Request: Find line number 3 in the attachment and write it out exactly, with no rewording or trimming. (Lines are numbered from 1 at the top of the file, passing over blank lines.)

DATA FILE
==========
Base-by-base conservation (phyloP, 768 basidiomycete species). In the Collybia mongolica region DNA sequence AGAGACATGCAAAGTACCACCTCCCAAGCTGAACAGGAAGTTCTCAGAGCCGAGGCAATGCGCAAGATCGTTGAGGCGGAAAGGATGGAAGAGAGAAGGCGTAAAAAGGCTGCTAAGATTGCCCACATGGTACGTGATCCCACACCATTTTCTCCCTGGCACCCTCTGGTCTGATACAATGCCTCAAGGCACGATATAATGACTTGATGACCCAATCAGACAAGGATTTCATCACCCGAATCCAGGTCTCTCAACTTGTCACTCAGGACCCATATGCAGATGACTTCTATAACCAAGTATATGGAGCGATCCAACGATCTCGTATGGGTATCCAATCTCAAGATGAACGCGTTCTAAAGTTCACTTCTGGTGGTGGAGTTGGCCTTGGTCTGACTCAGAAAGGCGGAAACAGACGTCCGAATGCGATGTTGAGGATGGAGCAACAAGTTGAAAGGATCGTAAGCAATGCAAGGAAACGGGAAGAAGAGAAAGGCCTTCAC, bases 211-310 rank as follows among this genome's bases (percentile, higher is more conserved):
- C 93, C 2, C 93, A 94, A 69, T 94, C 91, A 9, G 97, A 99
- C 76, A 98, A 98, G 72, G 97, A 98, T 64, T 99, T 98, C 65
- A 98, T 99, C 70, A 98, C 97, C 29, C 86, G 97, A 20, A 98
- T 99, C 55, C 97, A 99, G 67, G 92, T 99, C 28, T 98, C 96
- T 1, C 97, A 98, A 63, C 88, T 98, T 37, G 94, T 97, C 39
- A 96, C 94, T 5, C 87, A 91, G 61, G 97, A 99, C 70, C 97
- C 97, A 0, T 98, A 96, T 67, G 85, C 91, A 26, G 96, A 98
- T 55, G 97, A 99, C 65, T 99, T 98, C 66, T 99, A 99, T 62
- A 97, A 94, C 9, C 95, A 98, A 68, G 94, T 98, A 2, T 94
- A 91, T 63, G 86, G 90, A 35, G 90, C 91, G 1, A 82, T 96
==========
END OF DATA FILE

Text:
- C 76, A 98, A 98, G 72, G 97, A 98, T 64, T 99, T 98, C 65